submitted by /u/FloppyGrandmaTitties
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Need advice brushing up on Java

Learn Programming - Thu, 01/17/2019 - 13:20

I am currently enrolled in a Java 26B class which is the second part to the introduction of Java. I first took 26A about 3-4 years ago and haven't brushed up on it at all. Now I know that I am fully capable of taking this class and passing I just need advice on where I should start to relearn the basics.

I know there are resources like the Standford 106A which I believe is pretty close to the A programming class here. I am totally willing to crunch in they entire class to relearn everything to catch back up. But I was wondering if anyone else has been in my position I am confident I can relearn all topics quickly and want something I can crunch in and refresh as quickly as I am willing to go. I know it will be a big workload but I want to get back on track as quickly as possible.

submitted by /u/leon17848
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Crawlers are requesting /user/login and /user/register... a PathAuto problem?

Drupal - Open Source Content Platform - Thu, 01/17/2019 - 13:09

Hi, I noticed in the server logs that crawlers were still getting /user/login?destination=... and /user/register pages. I have PathAuto installed, so that's possibly the culprit.

Am I safe in modifying the robots.txt file manually from

Disallow: /user/login/


Disallow: /user/login

and for similar paths too? Would that likely fix the problem?

submitted by /u/JerkySandwich
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[Question] Javascript: Why does Number.MIN_VALUE keep returning Infinity rather than 5e-324? Also "prettier" extension formatting question.

Learn Programming - Thu, 01/17/2019 - 13:07

Question 1: I've tried it in an empty project just to test, and it works, returning 5e-324. But whenever I try it within my assignment project file, it keeps returning Infinity. It's annoying because part of my assignment specs is to return 5e-324, but it refuses to. I'm not dividing anything by zero either, simply comparing two values, and returning Number.MIN_VALUE if true; no other evaluation is happening so I'm not sure why it refuses to give me the right number in this particular source file.

function findSmallest(...numbers) { for (var validate = 0; validate < numbers.length; validate++) { if ( typeof numbers[validate] !== 'string' && typeof numbers[validate] !== 'number' ) throw 'Incorrect type.'; } if (!numbers) return Number.MIN_VALUE; return Math.min.apply(null, numbers);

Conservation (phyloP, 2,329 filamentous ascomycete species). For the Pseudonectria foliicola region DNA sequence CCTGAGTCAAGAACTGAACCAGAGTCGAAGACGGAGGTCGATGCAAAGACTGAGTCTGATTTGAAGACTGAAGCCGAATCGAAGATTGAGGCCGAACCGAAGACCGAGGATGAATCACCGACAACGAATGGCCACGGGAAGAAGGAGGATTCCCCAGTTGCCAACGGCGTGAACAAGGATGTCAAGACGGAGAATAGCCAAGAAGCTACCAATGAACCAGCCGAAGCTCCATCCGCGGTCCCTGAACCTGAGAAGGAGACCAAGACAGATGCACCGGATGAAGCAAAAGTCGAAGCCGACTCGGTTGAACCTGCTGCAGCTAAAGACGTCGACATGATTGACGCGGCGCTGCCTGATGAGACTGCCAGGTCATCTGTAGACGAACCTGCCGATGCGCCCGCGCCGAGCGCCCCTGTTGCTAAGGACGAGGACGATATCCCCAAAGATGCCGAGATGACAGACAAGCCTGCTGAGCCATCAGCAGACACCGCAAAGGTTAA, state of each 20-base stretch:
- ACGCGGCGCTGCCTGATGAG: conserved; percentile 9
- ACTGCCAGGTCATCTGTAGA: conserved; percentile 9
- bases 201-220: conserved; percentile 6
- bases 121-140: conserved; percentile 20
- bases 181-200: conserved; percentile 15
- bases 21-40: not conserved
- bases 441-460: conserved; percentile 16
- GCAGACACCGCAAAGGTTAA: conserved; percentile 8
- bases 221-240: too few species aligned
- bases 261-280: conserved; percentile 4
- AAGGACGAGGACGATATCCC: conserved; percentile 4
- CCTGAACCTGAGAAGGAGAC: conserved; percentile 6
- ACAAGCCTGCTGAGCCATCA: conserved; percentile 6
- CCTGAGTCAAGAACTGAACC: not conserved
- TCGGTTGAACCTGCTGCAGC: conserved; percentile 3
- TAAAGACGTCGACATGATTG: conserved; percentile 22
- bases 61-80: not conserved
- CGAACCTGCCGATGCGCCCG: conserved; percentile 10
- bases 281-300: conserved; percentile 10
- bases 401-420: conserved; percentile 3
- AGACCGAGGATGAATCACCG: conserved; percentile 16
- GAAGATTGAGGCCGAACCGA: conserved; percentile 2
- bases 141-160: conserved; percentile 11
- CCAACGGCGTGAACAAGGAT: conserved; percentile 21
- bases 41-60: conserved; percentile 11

This is the context it is used in.

Any insight/help appreciated.

Question 2: Why does the 'prettier' extension format my code weird. Is this just the JS standard (2nd day learning javascript)? Why did it create a line break after the '&&'? I put the whole entire expression on one line but I guess it didn't like that, but now it looks even more weird imo.

function buildQueryString(productName, quantity, isGift) { if (productName.match(/[:;,/?@&=+$\s]/) !== null) return `?p=${encodeURIComponent(productName)}&q=${ quantity <= 0 ? '1' : quantity }${isGift ? '&gift' : ''}`; return `?p=${productName}&q=${quantity <= 0 ? '1' : quantity}${ isGift ? '&gift' : '' }`; }

It also formatted another block of code as shown above, where as my original looked like:

function buildQueryString(productName, quantity, isGift) { if (productName.match(/[:;,/?@&=+$\s]/) !== null) return `?p=${encodeURIComponent(productName)}&q=${quantity <= 0 ? '1' : quantity}${isGift ? '&gift' : ''}`; return `?p=${productName}&q=${quantity <= 0 ? '1' : quantity}${isGift ? '&gift' : ''}`; } submitted by /u/a2242364
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Looking for a good online resource that is NOT free!

Learn Programming - Thu, 01/17/2019 - 13:06

I'm apologizing in advance with the nature of this question, as I know its pretty redundant here, but hopefully somebody can give me a good answer. I have access to funding to complete an online course of my choosing. I'm looking for the best online resource for learning Web Development.. possibly software development too but at the moment I am teaching myself Web Development and that's where most of my experience is. I've went through most of freeCodeCamp, some Udemy courses and a bunch of youtube videos.. but I feel like I need an extra push and some help with creating projects and networking with possible employers. Basically, I'm looking to take advantage of the funding I have available so I don't care about the costs.